Malcolm Dome was a veteran British music journalist whose career stretched back to the late 1970s. He began his career writing for Record Mirror and Metal Fury before becoming one of the founding writers for Kerrang! in 1981. He would later go on to write for and edit magazines like Terror, RAW, Metal Forces, Metal Hammer, Classic Rock and Prog, as well as helping launch Total Rock Radio. He wrote numerous books on rock bands including the influential Encyclopedia Metallica in 1981 – the same year that Metallica the band formed, possibly taking their name from Dome’s book. He is also widely credited with inventing the term ‘thrash metal’. In recent years, Dome had been a familiar face in music documentaries, and his enthusiasm and expert knowledge made him a welcome contributor to those DVDs. He died aged 66.

Tim Donnelly
Tim Donnelly was an American actor, best known for appearances in a couple of cult movies – The Toolbox Murders (directed by his brother Dennis) and The Clonus Horror – as well as The Secret of Santa Vittoria and TV shows like The Virginian, BJ and the Bear, Dragnet 1967 and Project UFO. He died aged 77.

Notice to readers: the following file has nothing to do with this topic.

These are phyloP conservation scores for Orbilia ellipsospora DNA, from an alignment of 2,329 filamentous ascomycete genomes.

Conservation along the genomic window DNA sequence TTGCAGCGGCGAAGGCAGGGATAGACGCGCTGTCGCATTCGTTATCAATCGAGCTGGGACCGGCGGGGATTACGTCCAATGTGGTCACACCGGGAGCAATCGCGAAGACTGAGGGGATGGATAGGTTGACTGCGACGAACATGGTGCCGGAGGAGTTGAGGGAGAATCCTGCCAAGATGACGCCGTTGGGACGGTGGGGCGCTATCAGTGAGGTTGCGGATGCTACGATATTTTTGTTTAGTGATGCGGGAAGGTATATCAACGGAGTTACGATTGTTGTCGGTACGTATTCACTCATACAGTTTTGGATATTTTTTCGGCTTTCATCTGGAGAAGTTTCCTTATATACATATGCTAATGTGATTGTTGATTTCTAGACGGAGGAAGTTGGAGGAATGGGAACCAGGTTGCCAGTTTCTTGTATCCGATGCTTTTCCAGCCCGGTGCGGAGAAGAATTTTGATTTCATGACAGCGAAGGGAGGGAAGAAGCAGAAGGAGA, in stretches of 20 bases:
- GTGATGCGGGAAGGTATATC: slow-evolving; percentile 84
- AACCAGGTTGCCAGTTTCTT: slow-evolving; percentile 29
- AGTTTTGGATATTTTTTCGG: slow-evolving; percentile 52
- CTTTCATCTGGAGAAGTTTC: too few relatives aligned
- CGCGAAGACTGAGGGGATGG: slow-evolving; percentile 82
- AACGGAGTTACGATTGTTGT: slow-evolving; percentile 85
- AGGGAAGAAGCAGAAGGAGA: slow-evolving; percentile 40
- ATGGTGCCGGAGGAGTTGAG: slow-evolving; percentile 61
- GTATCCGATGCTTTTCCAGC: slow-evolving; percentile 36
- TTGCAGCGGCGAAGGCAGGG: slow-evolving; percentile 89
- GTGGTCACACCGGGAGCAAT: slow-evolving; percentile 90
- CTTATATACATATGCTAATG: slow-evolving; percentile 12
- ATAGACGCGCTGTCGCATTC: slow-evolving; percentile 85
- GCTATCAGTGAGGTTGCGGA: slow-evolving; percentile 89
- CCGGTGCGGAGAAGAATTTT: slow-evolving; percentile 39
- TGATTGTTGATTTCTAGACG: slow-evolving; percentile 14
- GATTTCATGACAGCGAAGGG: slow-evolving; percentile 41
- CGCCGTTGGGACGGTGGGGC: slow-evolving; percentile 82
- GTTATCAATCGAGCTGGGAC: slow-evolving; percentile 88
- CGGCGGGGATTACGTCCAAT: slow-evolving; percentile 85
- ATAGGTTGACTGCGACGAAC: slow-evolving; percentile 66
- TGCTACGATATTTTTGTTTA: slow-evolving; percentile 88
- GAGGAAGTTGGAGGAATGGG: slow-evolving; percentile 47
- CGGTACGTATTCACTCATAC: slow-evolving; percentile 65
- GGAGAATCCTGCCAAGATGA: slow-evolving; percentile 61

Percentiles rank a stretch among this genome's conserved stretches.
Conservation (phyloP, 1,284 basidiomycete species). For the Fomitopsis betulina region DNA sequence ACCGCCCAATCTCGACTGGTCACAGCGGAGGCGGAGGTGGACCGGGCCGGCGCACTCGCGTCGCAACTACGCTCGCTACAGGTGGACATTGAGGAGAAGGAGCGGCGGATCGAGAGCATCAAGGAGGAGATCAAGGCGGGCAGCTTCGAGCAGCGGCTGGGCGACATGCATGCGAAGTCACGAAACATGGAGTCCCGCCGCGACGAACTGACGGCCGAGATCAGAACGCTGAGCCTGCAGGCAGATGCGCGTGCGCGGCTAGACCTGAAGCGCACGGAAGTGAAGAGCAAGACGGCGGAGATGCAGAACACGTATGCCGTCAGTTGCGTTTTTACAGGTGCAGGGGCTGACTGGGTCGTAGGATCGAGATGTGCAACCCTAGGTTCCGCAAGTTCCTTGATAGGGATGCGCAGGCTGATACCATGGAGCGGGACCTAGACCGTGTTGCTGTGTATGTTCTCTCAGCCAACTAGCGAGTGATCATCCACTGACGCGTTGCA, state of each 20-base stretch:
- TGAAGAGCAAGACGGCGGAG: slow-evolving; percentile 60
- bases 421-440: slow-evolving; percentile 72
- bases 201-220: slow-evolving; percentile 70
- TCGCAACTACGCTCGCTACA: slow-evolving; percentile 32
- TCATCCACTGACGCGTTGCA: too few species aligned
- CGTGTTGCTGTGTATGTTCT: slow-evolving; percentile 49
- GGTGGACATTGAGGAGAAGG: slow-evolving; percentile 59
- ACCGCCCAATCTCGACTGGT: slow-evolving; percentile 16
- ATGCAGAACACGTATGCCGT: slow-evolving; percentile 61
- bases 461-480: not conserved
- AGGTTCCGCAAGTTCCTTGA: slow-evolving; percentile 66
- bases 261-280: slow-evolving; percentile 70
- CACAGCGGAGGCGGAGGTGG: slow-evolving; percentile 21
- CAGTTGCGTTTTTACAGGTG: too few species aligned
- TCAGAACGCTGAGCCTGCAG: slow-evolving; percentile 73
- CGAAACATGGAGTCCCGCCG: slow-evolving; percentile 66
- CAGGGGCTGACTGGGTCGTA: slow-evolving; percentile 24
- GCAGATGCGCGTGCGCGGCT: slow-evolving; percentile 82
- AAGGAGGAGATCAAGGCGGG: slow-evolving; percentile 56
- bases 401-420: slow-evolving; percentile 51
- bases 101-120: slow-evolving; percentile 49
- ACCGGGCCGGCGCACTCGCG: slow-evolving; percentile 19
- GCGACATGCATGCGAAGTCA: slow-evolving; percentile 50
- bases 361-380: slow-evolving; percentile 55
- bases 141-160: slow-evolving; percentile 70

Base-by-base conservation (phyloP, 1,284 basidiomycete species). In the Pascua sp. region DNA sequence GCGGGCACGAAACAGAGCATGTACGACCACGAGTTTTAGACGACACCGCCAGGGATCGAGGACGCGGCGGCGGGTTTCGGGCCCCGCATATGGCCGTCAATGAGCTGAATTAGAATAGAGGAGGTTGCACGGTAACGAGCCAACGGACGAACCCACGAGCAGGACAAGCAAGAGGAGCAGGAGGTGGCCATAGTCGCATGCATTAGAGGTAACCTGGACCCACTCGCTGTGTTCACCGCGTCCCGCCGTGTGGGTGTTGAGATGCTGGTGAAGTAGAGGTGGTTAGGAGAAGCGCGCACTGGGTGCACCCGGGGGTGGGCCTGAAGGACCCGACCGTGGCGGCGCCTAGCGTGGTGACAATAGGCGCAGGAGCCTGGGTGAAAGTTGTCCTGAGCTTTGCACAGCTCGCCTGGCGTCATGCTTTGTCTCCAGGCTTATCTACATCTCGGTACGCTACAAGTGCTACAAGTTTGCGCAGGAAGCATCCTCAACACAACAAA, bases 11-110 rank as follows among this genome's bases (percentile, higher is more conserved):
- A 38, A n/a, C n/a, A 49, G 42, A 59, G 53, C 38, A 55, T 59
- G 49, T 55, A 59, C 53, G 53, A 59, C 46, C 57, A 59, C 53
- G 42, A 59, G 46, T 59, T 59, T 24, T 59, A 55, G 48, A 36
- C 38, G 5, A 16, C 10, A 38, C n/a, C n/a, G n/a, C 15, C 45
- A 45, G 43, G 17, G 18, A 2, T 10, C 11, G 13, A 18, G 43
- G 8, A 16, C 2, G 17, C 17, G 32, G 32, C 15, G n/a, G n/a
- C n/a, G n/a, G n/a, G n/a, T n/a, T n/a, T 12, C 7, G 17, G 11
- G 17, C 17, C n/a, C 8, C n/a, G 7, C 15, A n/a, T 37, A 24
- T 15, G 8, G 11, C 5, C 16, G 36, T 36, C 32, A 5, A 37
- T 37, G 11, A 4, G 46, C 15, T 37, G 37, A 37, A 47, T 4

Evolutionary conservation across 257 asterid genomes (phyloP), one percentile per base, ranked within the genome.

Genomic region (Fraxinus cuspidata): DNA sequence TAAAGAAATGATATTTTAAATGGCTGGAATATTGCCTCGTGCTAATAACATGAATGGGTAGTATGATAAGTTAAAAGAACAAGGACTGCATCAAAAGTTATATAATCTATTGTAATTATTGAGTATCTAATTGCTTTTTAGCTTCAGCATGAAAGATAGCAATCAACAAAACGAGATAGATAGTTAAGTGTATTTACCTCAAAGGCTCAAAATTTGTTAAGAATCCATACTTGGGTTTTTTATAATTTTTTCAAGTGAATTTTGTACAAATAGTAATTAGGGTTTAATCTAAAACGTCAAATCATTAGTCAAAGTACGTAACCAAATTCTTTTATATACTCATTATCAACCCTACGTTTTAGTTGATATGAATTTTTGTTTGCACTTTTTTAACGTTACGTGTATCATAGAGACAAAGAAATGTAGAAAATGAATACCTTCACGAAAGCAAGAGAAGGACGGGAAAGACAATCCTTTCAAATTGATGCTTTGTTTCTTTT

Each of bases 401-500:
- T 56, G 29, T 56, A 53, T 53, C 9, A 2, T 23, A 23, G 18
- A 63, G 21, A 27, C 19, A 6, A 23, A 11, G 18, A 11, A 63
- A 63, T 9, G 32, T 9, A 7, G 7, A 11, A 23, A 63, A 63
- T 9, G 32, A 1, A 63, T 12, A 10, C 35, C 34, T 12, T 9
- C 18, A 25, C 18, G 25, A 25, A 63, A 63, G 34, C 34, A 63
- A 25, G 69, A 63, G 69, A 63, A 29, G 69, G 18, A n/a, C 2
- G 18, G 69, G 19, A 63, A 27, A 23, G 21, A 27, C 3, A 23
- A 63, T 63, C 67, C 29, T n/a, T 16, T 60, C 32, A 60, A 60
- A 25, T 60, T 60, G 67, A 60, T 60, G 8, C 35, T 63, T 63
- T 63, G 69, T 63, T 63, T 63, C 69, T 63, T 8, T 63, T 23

Richard Donner
Richard Donner was an American film director and producer who will forever be associated with big, populist action-adventure movies – he was the director of Superman and the Lethal Weapon films, as well as The Goonies and Scrooged. If 1980s big-budget cinema is your thing, he’s an iconic figure. Rather better than all those movies was his 1976 breakthrough film The Omen, which still feels like a textbook example of how to construct a horror movie – even the film’s detractors struggle to argue that it isn’t highly effective at what it sets out to do. Donner came to that movie via a lengthy stint in television – where he learned how to make effectively formulaic work that delivered exactly what the audience wanted – and a few interesting films – X-15, Salt and Pepper and the ‘wouldn’t be made now’ Lola. Donner’s production company made the X-Men films and the Tales from the Crypt TV series and in 2006 he worked on Action Comics, co-writing several Superman stories. He died aged 91.